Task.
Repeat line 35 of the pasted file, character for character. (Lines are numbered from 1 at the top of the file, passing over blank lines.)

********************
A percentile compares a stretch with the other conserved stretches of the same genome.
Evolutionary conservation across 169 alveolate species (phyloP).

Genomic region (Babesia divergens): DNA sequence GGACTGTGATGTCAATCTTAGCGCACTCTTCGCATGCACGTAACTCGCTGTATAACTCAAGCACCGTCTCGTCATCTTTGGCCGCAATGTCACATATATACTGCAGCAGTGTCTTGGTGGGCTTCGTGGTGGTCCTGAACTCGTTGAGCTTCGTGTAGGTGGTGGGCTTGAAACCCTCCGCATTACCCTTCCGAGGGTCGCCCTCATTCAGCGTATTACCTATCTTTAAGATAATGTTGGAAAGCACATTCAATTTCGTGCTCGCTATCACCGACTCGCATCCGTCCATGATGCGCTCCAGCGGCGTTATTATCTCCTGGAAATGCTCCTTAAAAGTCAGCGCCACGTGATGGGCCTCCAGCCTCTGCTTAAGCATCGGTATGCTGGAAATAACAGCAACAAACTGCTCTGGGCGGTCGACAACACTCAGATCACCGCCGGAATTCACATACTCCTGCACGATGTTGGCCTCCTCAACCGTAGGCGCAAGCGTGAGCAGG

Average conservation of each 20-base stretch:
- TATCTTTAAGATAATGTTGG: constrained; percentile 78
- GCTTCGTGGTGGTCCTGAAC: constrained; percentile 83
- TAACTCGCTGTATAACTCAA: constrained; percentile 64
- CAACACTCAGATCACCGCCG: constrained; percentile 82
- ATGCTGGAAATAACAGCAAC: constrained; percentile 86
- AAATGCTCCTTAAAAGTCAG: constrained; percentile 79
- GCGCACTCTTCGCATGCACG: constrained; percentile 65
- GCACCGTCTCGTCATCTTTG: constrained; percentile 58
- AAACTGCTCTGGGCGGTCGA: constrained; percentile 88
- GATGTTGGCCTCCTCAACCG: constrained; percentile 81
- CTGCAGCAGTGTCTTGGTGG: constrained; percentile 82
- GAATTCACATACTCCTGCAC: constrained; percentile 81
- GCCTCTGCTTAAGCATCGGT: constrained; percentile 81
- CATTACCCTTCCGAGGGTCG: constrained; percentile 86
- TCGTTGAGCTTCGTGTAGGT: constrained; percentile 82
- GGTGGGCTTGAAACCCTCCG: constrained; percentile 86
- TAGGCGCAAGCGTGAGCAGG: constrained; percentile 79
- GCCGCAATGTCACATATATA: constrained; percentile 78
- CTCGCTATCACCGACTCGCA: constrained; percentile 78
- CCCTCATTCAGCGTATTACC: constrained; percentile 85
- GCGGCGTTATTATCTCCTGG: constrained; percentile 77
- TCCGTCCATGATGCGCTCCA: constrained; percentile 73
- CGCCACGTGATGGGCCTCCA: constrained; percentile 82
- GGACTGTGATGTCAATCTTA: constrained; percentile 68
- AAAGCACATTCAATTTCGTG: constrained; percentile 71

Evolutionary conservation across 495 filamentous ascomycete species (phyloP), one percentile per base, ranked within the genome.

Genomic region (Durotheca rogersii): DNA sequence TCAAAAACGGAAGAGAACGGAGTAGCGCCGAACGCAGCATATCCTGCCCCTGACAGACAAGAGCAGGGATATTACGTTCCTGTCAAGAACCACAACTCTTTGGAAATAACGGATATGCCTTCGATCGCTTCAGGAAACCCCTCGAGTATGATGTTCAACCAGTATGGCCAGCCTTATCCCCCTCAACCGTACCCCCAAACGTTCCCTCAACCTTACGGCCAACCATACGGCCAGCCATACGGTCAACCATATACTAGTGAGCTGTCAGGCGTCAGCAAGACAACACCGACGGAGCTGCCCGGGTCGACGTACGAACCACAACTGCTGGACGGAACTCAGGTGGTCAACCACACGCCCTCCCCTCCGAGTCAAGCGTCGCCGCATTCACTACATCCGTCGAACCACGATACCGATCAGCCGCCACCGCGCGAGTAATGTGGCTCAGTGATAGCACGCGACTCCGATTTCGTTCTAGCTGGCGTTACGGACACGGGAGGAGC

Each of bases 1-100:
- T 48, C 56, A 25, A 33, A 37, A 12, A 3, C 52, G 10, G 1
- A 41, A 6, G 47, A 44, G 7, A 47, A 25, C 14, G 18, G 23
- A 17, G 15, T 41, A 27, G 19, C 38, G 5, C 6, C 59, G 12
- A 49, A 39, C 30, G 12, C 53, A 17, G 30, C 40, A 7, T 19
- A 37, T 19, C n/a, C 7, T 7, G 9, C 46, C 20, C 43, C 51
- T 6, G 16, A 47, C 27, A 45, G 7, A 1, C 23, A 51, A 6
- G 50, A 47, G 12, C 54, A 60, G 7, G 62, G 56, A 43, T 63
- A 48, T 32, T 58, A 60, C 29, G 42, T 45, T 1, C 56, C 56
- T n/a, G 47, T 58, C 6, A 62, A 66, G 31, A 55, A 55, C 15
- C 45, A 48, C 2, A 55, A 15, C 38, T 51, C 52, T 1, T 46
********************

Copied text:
- A 17, G 15, T 41, A 27, G 19, C 38, G 5, C 6, C 59, G 12